Despite acknowledging that it’s a dangerous habit, a significant proportion of teens admit to texting and driving. A new survey by Consumer Reports shows that almost a third of the teens surveyed admitted having the practice themselves.
According to the survey, 48 percent of teens said they saw one or both of their parents using a cell phone while driving and 47 percent admitted to talking on their phones while driving. While talking on a phone and driving has been proven to be a significant distraction, it probably isn’t anywhere near as bad as looking at the phone to read or write a message, which forces a drivers eyes from the road.
The understanding that texting or using email while driving is especially dangerous is spreading, in fact Alabama just became the 38th state to ban the behavior outright.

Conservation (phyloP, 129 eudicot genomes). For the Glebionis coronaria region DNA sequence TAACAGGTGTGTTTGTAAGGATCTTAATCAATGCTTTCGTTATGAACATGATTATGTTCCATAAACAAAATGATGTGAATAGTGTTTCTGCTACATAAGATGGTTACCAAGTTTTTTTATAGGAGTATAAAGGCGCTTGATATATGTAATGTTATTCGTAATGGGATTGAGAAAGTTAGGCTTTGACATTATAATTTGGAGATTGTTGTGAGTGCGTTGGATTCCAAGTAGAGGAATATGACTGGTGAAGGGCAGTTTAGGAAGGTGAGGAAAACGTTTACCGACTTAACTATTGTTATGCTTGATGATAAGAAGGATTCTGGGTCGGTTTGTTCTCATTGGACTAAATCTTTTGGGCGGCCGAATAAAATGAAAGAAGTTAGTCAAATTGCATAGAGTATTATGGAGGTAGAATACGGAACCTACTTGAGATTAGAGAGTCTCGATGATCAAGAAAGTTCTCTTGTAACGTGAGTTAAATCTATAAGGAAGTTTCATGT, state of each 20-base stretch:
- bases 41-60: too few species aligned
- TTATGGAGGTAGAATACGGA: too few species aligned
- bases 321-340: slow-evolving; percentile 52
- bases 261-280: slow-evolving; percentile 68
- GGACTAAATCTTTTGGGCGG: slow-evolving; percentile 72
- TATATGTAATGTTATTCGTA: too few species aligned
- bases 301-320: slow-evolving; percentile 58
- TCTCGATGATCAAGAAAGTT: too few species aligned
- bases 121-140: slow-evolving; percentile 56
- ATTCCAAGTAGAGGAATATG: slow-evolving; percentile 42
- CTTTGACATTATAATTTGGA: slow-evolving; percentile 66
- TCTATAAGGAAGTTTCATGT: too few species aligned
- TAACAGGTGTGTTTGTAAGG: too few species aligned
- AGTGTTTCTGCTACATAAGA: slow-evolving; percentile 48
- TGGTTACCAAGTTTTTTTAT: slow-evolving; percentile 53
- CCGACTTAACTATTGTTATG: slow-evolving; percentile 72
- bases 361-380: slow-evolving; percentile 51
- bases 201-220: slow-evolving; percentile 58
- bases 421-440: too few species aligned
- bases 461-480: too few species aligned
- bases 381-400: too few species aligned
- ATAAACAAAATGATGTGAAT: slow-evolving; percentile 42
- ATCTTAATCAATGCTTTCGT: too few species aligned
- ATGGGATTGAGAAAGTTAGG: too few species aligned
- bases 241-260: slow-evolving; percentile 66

NHTSA reported that 3,029 deaths resulted from distracted driving in 2010. It seems that despite the number of teens admitting to text and drive coming back higher than some would hope, the number of highway fatalities is expected to drop to the lowest since 1949.
While the percentage of drivers who text seems to drop with age, it also seems that peer pressure is a positive influence in this case. The Consumer Reports survey also found that teens are less likely to text with a friend in the car. That survey questioned 1,049 people ages 16 to 21.
[Source: Automotive News]